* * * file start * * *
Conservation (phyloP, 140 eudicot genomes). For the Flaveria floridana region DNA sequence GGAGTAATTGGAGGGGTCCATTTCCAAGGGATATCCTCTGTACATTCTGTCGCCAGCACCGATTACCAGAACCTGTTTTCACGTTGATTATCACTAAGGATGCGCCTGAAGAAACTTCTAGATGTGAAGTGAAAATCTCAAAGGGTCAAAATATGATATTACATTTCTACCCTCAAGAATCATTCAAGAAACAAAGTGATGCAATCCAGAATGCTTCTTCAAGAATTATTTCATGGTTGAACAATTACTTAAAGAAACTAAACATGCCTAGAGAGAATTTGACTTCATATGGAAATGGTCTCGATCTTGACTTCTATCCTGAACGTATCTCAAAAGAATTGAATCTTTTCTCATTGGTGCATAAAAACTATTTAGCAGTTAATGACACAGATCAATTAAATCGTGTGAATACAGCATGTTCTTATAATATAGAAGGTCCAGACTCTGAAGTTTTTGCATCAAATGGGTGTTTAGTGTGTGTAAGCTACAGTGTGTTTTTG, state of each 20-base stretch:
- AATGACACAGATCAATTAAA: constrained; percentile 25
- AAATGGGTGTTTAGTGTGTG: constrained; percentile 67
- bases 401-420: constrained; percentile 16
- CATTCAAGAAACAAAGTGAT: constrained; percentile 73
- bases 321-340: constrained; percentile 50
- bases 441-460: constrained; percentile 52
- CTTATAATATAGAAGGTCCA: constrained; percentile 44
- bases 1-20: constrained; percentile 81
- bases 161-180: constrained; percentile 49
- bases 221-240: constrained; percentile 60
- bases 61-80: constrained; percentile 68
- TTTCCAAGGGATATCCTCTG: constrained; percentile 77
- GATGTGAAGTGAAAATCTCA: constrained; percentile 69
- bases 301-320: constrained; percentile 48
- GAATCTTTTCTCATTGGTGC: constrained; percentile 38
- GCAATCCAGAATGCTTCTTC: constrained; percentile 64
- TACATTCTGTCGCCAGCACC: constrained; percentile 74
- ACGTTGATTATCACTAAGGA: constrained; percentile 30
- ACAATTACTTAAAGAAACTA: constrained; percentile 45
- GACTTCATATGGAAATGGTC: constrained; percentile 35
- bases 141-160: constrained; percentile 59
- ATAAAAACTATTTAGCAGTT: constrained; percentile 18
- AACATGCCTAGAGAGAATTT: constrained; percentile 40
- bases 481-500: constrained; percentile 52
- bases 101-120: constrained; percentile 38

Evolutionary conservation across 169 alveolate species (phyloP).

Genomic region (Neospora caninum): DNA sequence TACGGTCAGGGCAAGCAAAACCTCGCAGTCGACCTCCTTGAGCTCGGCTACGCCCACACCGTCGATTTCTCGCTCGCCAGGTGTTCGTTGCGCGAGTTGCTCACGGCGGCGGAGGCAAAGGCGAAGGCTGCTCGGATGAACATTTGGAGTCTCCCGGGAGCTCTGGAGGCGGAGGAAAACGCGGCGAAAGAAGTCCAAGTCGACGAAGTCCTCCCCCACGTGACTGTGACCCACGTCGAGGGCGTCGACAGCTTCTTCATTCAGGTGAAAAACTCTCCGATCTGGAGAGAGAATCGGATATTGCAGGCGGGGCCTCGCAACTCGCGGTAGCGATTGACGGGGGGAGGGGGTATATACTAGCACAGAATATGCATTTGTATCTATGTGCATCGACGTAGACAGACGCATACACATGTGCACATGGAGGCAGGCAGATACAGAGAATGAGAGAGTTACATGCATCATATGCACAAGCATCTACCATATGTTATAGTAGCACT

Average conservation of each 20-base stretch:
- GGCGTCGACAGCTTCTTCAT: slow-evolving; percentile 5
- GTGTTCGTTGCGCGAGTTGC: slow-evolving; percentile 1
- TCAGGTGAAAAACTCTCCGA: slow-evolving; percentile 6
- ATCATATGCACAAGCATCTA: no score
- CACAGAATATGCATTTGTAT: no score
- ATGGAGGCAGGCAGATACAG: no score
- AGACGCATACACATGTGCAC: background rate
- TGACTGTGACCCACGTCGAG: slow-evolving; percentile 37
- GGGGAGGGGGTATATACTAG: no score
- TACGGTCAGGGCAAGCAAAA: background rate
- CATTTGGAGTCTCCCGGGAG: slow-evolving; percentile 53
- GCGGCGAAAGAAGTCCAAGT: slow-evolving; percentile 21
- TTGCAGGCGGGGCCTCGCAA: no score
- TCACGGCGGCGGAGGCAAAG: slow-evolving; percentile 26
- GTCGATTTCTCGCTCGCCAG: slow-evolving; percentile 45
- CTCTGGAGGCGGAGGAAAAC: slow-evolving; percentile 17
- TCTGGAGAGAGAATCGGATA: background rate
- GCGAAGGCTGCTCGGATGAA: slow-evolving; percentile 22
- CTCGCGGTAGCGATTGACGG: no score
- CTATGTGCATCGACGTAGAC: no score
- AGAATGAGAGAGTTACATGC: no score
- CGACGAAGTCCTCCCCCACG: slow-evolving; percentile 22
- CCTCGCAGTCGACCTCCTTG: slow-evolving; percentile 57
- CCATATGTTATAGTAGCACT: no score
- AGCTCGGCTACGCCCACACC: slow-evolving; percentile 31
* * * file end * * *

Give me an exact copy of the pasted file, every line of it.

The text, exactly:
Conservation (phyloP, 140 eudicot genomes). For the Flaveria floridana region DNA sequence GGAGTAATTGGAGGGGTCCATTTCCAAGGGATATCCTCTGTACATTCTGTCGCCAGCACCGATTACCAGAACCTGTTTTCACGTTGATTATCACTAAGGATGCGCCTGAAGAAACTTCTAGATGTGAAGTGAAAATCTCAAAGGGTCAAAATATGATATTACATTTCTACCCTCAAGAATCATTCAAGAAACAAAGTGATGCAATCCAGAATGCTTCTTCAAGAATTATTTCATGGTTGAACAATTACTTAAAGAAACTAAACATGCCTAGAGAGAATTTGACTTCATATGGAAATGGTCTCGATCTTGACTTCTATCCTGAACGTATCTCAAAAGAATTGAATCTTTTCTCATTGGTGCATAAAAACTATTTAGCAGTTAATGACACAGATCAATTAAATCGTGTGAATACAGCATGTTCTTATAATATAGAAGGTCCAGACTCTGAAGTTTTTGCATCAAATGGGTGTTTAGTGTGTGTAAGCTACAGTGTGTTTTTG, state of each 20-base stretch:
- AATGACACAGATCAATTAAA: constrained; percentile 25
- AAATGGGTGTTTAGTGTGTG: constrained; percentile 67
- bases 401-420: constrained; percentile 16
- CATTCAAGAAACAAAGTGAT: constrained; percentile 73
- bases 321-340: constrained; percentile 50
- bases 441-460: constrained; percentile 52
- CTTATAATATAGAAGGTCCA: constrained; percentile 44
- bases 1-20: constrained; percentile 81
- bases 161-180: constrained; percentile 49
- bases 221-240: constrained; percentile 60
- bases 61-80: constrained; percentile 68
- TTTCCAAGGGATATCCTCTG: constrained; percentile 77
- GATGTGAAGTGAAAATCTCA: constrained; percentile 69
- bases 301-320: constrained; percentile 48
- GAATCTTTTCTCATTGGTGC: constrained; percentile 38
- GCAATCCAGAATGCTTCTTC: constrained; percentile 64
- TACATTCTGTCGCCAGCACC: constrained; percentile 74
- ACGTTGATTATCACTAAGGA: constrained; percentile 30
- ACAATTACTTAAAGAAACTA: constrained; percentile 45
- GACTTCATATGGAAATGGTC: constrained; percentile 35
- bases 141-160: constrained; percentile 59
- ATAAAAACTATTTAGCAGTT: constrained; percentile 18
- AACATGCCTAGAGAGAATTT: constrained; percentile 40
- bases 481-500: constrained; percentile 52
- bases 101-120: constrained; percentile 38

Evolutionary conservation across 169 alveolate species (phyloP).

Genomic region (Neospora caninum): DNA sequence TACGGTCAGGGCAAGCAAAACCTCGCAGTCGACCTCCTTGAGCTCGGCTACGCCCACACCGTCGATTTCTCGCTCGCCAGGTGTTCGTTGCGCGAGTTGCTCACGGCGGCGGAGGCAAAGGCGAAGGCTGCTCGGATGAACATTTGGAGTCTCCCGGGAGCTCTGGAGGCGGAGGAAAACGCGGCGAAAGAAGTCCAAGTCGACGAAGTCCTCCCCCACGTGACTGTGACCCACGTCGAGGGCGTCGACAGCTTCTTCATTCAGGTGAAAAACTCTCCGATCTGGAGAGAGAATCGGATATTGCAGGCGGGGCCTCGCAACTCGCGGTAGCGATTGACGGGGGGAGGGGGTATATACTAGCACAGAATATGCATTTGTATCTATGTGCATCGACGTAGACAGACGCATACACATGTGCACATGGAGGCAGGCAGATACAGAGAATGAGAGAGTTACATGCATCATATGCACAAGCATCTACCATATGTTATAGTAGCACT

Average conservation of each 20-base stretch:
- GGCGTCGACAGCTTCTTCAT: slow-evolving; percentile 5
- GTGTTCGTTGCGCGAGTTGC: slow-evolving; percentile 1
- TCAGGTGAAAAACTCTCCGA: slow-evolving; percentile 6
- ATCATATGCACAAGCATCTA: no score
- CACAGAATATGCATTTGTAT: no score
- ATGGAGGCAGGCAGATACAG: no score
- AGACGCATACACATGTGCAC: background rate
- TGACTGTGACCCACGTCGAG: slow-evolving; percentile 37
- GGGGAGGGGGTATATACTAG: no score
- TACGGTCAGGGCAAGCAAAA: background rate
- CATTTGGAGTCTCCCGGGAG: slow-evolving; percentile 53
- GCGGCGAAAGAAGTCCAAGT: slow-evolving; percentile 21
- TTGCAGGCGGGGCCTCGCAA: no score
- TCACGGCGGCGGAGGCAAAG: slow-evolving; percentile 26
- GTCGATTTCTCGCTCGCCAG: slow-evolving; percentile 45
- CTCTGGAGGCGGAGGAAAAC: slow-evolving; percentile 17
- TCTGGAGAGAGAATCGGATA: background rate
- GCGAAGGCTGCTCGGATGAA: slow-evolving; percentile 22
- CTCGCGGTAGCGATTGACGG: no score
- CTATGTGCATCGACGTAGAC: no score
- AGAATGAGAGAGTTACATGC: no score
- CGACGAAGTCCTCCCCCACG: slow-evolving; percentile 22
- CCTCGCAGTCGACCTCCTTG: slow-evolving; percentile 57
- CCATATGTTATAGTAGCACT: no score
- AGCTCGGCTACGCCCACACC: slow-evolving; percentile 31